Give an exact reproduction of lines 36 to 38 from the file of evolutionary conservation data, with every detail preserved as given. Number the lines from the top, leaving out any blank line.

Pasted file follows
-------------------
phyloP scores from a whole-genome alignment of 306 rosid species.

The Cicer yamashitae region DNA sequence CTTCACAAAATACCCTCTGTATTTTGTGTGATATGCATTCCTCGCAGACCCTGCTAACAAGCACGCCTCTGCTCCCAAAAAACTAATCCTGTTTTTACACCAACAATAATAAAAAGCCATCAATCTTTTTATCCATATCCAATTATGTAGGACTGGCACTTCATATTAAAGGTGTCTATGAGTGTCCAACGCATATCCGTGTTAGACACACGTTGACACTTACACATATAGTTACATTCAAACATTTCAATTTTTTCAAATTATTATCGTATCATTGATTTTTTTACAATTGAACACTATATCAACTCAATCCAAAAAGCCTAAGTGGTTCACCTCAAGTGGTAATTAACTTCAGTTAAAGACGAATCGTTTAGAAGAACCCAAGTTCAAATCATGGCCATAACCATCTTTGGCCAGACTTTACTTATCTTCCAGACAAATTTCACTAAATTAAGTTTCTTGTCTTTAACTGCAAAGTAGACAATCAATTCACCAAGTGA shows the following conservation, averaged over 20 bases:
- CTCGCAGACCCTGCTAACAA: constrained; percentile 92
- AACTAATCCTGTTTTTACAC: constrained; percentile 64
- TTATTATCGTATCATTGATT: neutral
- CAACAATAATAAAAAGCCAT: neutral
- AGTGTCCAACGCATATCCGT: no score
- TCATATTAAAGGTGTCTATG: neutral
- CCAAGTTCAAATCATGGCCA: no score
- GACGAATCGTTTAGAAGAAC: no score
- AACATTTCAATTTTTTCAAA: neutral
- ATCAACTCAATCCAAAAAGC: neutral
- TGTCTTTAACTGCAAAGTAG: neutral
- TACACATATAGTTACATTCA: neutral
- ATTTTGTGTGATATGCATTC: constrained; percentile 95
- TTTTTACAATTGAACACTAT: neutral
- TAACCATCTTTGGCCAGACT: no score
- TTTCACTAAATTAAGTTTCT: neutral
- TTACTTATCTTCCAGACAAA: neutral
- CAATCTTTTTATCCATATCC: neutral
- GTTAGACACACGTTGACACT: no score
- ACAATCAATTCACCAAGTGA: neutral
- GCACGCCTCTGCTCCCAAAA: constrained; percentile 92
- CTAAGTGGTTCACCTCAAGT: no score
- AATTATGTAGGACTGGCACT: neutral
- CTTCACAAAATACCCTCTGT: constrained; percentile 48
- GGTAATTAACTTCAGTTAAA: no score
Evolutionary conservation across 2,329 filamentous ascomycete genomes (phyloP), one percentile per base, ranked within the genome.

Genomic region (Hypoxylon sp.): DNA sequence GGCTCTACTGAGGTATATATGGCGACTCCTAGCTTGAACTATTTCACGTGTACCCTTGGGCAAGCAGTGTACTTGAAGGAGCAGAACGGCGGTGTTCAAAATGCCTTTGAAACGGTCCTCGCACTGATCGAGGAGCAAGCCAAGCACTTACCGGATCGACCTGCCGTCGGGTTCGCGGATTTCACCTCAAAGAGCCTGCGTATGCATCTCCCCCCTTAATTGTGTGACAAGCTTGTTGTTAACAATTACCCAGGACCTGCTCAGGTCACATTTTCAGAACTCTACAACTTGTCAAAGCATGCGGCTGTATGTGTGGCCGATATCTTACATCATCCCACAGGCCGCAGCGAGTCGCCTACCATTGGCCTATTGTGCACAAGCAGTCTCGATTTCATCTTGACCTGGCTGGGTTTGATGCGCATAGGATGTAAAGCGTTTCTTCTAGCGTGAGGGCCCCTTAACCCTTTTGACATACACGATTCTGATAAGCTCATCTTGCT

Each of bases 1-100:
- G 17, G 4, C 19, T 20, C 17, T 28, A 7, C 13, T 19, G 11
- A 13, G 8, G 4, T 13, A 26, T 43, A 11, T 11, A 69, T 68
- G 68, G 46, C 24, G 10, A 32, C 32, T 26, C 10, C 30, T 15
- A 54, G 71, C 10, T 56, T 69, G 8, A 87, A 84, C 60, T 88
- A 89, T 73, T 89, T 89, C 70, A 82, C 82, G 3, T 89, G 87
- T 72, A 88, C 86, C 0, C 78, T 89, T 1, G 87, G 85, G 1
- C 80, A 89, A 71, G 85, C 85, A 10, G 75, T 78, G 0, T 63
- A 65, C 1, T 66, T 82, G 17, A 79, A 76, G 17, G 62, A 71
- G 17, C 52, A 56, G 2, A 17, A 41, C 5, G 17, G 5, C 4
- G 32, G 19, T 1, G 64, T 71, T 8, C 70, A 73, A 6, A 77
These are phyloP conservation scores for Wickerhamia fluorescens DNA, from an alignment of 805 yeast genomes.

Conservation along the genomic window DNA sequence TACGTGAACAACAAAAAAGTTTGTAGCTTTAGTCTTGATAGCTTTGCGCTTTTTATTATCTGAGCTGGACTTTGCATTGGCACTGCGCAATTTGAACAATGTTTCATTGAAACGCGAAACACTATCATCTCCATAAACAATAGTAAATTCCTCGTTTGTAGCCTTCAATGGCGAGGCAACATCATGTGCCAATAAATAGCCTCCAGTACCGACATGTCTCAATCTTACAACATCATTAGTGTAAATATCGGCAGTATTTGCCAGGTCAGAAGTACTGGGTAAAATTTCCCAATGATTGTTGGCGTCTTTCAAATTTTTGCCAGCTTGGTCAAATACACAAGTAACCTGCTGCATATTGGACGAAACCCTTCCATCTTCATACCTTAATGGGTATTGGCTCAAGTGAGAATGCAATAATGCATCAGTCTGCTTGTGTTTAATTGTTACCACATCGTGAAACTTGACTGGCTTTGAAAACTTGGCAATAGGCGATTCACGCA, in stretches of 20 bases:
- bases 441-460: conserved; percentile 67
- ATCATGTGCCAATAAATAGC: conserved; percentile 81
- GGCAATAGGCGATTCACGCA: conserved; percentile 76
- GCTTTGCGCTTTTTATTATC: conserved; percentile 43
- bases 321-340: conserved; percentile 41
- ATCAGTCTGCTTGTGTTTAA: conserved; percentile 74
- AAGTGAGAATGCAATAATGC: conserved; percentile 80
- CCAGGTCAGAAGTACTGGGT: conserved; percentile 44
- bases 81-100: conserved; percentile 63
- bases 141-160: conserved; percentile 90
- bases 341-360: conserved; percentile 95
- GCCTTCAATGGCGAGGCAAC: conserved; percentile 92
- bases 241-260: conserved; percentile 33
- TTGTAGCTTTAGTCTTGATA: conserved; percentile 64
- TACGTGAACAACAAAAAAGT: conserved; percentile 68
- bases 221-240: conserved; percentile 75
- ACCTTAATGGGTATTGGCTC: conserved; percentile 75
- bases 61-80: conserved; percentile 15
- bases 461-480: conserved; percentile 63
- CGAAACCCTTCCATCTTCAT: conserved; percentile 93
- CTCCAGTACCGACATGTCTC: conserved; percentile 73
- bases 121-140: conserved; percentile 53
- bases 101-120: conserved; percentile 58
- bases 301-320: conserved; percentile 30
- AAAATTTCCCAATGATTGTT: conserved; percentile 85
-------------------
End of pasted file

- T 72, A 88, C 86, C 0, C 78, T 89, T 1, G 87, G 85, G 1
- C 80, A 89, A 71, G 85, C 85, A 10, G 75, T 78, G 0, T 63
- A 65, C 1, T 66, T 82, G 17, A 79, A 76, G 17, G 62, A 71